Venia’s ‘entropic’ slowness, sadness and confusion are illuminated in Epstein’s account in contrast to the cult of ‘energy and force in all its guises: from kinetic and potential energy to the energy of mind and body, the force of the collective and the force of the individual, the force of heroic feats and the force of humility, cosmic force and political force, creative force and moral force’. Beyond a certain point, however, this poetically effective distinction begins to break down. In material terms hesitation, withdrawal and cringing can never grant anyone the paradoxical power to let the universe be, to abstain from involvement in its perpetual self-engendering. Torpor does not negate time, but constitutes it as surely as does ostentatiously decisive action. In this sense Venichka’s quietly convulsive anti-gestures are potentially as ‘shattering’ as the tiny exertions, the ‘molecular’ components that when added together make up epic newsreel or wild carnival. ‘Molecular’ events in all these styles are ‘revolutionary’ or not inasmuch as they compose continuities tending either to shatter or reinforce the states of affairs (‘the world’) that existed at a hypothetically given point in the process.

Epstein remembers from two brief meetings with Erofeev encountering the ashen-fleshed human contradiction of the Marxist presupposition that ‘"the physical self-production of the individual" was the mainspring of history’. His evocation of the poet, so delicate as to seem somehow mimetic with regard to the latter’s character, leaves little reason to question this polarity. Yet there is a piece of writing by Theodor Adorno which perhaps points to a distant, improbable reconciliation of its terms9. To conceive ‘an emancipated society’ in terms of dynamism, ‘of unfettered activity, of uninterrupted procreation, of chubby insatiability, of freedom as frantic bustle’, Adorno observes, is a bourgeois commonplace. Its ‘repellent assurance’ recalls ‘the social-democratic ideal of the personality expounded by heavy-bearded Naturalists of the ‘nineties, who were out to have a good time’. The passage continues: ‘There is tenderness only in the coarsest demand: that no-one shall go hungry any more’ (emphasis added) 10. A few lines later: ‘If uninhibited people are by no means the most agreeable or even the freest, a society rid of its fetters might take thought that even the forces of production are not the deepest substratum of man, but represent his historical form adapted to the production of commodities. Perhaps the true society will grow tired of development, and, out of freedom, leave possibilities unused, instead of storming under a confused compulsion to the conquest of strange stars’. By now any alignment of timidity and meekness with contemplative idealism against materialist vulgarity lies in disarray. Human works are once again measured by the truism that ‘hunger rules the world’, but this time in order to dispel the boorish psycho-social dynamism deplored by Epstein in Erofeev’s name. Venia’s embarrassed ‘chastity’ testifies not to weakness of desire but to acute consciousness of self-insufficiency. Being at the mercy of inanimate and animate things is not unbearable because lack of self-possession is ‘unworthy’ of a man, or because some higher spiritual access is blocked this way. Rather, the obsessive, shameful effort to suppress or dissimulate appetite is born of a delicate and entirely physical horror of the contingent encounters in which fulfilment is sought. At its most refined such horror is wholly impersonal. ‘Not wanting to miss the mark, Venia grieves for everything simultaneously’, for one who is faint-hearted fears for everything on earth.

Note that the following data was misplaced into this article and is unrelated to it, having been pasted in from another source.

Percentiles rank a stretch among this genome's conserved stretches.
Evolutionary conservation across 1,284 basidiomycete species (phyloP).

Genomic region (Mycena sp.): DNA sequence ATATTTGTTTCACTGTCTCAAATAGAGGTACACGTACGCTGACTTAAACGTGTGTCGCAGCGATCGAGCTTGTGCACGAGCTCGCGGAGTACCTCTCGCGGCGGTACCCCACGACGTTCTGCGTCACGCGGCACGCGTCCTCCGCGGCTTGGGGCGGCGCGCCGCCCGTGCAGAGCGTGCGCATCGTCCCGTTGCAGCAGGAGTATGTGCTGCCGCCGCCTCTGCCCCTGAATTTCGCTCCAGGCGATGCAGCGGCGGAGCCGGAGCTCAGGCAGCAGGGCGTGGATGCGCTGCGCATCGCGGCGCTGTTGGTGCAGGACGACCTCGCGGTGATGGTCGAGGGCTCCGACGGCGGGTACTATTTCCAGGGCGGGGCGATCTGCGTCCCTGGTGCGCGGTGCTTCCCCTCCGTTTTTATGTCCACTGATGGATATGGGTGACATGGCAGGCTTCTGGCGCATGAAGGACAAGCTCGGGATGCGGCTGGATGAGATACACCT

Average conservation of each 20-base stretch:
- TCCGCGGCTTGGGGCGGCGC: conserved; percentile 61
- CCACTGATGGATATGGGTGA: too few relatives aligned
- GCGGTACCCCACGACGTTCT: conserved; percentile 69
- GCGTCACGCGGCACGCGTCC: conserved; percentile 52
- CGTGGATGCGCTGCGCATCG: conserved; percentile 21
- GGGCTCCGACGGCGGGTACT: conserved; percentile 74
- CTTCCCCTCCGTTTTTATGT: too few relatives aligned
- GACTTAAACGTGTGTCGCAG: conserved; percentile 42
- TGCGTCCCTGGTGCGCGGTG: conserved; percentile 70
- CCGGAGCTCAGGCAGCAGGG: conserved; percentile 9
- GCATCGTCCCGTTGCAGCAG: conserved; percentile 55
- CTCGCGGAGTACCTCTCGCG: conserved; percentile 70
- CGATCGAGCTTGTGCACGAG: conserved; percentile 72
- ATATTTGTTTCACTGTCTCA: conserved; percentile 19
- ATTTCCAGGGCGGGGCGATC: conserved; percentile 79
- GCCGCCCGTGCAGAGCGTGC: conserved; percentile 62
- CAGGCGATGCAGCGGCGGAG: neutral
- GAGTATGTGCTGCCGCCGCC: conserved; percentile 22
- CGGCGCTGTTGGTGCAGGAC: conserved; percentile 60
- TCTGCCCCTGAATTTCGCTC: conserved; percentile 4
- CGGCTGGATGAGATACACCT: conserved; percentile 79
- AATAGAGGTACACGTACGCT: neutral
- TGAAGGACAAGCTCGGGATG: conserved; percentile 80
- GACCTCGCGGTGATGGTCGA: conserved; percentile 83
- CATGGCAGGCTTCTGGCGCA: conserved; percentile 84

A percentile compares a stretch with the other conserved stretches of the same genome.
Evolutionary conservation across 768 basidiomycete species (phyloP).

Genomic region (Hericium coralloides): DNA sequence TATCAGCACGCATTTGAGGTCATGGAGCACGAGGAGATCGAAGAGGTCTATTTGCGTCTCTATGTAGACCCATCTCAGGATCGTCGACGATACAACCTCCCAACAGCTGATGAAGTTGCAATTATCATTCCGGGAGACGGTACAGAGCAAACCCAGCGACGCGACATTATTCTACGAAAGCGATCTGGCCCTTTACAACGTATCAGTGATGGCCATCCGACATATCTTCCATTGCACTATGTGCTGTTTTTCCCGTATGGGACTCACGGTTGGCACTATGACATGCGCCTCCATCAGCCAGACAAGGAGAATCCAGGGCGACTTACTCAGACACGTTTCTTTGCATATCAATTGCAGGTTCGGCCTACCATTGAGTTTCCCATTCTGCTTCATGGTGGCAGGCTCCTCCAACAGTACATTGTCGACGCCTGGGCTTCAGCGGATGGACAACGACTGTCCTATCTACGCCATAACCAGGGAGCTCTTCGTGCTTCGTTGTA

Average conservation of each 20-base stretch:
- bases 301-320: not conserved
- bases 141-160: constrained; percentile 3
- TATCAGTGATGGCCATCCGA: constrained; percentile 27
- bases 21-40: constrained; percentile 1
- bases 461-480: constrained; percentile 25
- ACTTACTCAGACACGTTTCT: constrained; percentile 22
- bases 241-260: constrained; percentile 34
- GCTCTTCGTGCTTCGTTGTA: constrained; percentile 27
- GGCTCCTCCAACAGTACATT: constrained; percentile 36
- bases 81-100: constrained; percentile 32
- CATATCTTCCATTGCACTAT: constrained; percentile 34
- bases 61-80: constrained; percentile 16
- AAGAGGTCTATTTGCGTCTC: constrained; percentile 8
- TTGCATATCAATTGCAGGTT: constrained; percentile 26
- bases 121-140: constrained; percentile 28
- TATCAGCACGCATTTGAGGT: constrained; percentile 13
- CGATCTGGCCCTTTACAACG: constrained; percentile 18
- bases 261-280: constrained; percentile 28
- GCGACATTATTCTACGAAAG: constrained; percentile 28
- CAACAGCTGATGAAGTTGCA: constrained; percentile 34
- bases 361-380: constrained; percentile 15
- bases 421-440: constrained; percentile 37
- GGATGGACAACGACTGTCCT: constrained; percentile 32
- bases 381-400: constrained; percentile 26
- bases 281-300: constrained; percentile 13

As Marx said somewhere, ‘shame is a revolutionary sentiment’. Only the most brutal kind of act bears witness to the infinite fragility of things, neutralizing the tyranny of need so that the world might be spared a moment’s breathless efficiency. Adorno insists on ‘the coarsest demand’ against ‘that bourgeois outlook which permits development in only one direction because, integrated into a totality, dominated by quantification, it is hostile to qualitative difference’. Implicitly he is calling here for the integration without remainder of a ‘qualitative’ sensitivity, usually presumed to be something spiritual, into the most banal physical reality. Epstein seems to imagine a similar process in a ‘sentimental’ century able ‘to feel everything and in every manner, to empathize with the sensuality of each and every object and to combine this empathy with the sense of every other object’.11

This quietly materialistic proposal for redemption (curious from an unashamed idealist who believes that each ‘epoch’ is structured by a ‘fundamental idea’) echoes in another of Epstein’s essays, entitled ‘Thing and Word: On the Lyrical Museum’. A lyrical museum houses in ‘anti-display windows’ objects which, unlike those in most museums, are neither rarities, nor representative types, nor relics: unremarkable things, bearing the ‘lyrical’ imprint of their ‘ordinary’ owners’ lives. The owners provide whatever written commentary they deem appropriate. Epstein cites an example ‘organized... in the Moscow apartment of my friends in 1984’.